Last week's rainfall and subsequent flood warnings in the Kenai River basin drew nervous eyes to the high waters but passed without setting off any major alarms. However, hydrologists say there may still be cause for concern.
So far, only minor flooding has occurred, the worst being at the Primrose campground at the southern end of Kenai Lake. According to a National Weather Service/Alaska River Forecast Center report issued Friday, water up to 17 inches in depth was expected to remain over the Primrose access into Saturday morning. But officials say this type of flooding is not out of the ordinary for Primrose, and the flood warning for the area expired Saturday at 4 p.m.
"There hasn't been much going on at all," said NWS/ARFC Hydrologist Dev Gangadean. "The access road to the Primrose campground has some flooding on it, but that's almost routine. The road hasn't even been closed."
Heavy rainfall earlier this week over the upper portion of the Kenai basin swelled water levels in the Kenai River and its tributaries, the NWA/ARFC report said. That extra water drew some watchful eyes to the river, but the rain let up and allowed the waterways to crest without any major flooding.
"We've been getting a lot of calls the last few days about what's going on in the Kenai," Gangadean said. "We were kind of worried a few days ago, but once we saw the rain was going to let up before the river really piled up, it wasn't that big of a deal."
The Snow River rose 4 feet from the rainfall but crested Tuesday and began to recede. Smaller streams crested Friday and started draining as well. The upper Kenai crested Friday evening at around 13.4 feet.
The NWS/ARFC expected the lower Kenai to crest Saturday night or Sunday morning south of the Kenai Keys residential area at a height of 12 feet at the Keys and 13 feet at the USGS gage. The NWS update warned flooding was a possibility in the Keys area, but Gangadean predicted at noon Saturday that it wouldn't be a problem unless there was more rainfall.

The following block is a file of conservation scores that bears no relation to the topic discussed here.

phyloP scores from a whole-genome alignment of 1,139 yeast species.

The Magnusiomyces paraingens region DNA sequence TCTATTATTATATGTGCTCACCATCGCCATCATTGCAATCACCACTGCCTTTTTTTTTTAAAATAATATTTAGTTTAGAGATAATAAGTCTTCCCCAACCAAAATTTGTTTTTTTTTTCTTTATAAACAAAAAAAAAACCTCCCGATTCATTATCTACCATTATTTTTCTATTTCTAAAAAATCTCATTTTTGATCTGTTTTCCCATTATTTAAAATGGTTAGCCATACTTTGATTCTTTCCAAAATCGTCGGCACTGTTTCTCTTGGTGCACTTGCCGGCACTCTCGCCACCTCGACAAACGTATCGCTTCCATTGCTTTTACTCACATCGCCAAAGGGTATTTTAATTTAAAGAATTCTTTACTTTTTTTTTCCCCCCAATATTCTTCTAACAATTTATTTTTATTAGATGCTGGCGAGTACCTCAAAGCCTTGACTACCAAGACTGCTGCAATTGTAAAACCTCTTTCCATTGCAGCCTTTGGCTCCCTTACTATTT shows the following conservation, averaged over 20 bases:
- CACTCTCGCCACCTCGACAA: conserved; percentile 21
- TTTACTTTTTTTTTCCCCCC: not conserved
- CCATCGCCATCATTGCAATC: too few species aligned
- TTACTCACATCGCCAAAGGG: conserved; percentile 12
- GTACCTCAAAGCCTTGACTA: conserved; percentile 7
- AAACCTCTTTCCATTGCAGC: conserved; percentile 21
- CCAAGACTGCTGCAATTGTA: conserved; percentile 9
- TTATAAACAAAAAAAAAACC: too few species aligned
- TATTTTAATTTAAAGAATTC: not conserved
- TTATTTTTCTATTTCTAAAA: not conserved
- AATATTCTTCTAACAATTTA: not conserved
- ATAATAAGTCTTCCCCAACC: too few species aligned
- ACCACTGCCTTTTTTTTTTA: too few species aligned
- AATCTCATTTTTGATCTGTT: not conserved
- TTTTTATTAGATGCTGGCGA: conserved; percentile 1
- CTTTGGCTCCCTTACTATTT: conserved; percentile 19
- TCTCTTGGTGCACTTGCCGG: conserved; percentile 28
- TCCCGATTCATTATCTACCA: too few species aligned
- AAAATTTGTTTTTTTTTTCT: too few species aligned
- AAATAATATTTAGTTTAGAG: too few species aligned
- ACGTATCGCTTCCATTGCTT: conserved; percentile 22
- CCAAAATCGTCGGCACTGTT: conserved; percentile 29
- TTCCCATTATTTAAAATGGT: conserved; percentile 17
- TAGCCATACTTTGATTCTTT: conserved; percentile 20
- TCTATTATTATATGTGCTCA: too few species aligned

While the flood scare has passed, hydrologists are still monitoring weather forecasts and the Snow River Glacier Dammed Lake that is due to drain anytime now.
The lake, formed behind the Snow Glacier north of Seward, typically drains into the Snow River every two to three years. The last time it drained was from September to October in 1998. According to Gangadean, the lake has gone for four years without draining before, but that is not its normal behavior.
"We haven't seen any sign of anything yet," said Gangadean. " But it's probably going to happen within the next month. One of our more experienced hydrologists says it typically waits for the first high frost up there."
By itself, the lake draining would not necessarily be cause for concern. But if the draining coincides with rainfall, it could lead to more severe flooding.
"If the lake drained with what was going on last week, it would have been a true mess," said Gangadean. "It just depends on what is going on beforehand. Like in 1998, the lake drained when nothing else was happening, so it wasn't a problem."
More rain is not expected in the Kenai area until Tuesday or Wednesday. Gangadean estimated it would take about half the amount of precipitation that fell during last week's storm to cause more flooding problems.
"The probability of the glacier running out at the same time as a major storm is maybe about one in 20," Gangadean said. "So it's definitely worth watching. And that's why we're here."
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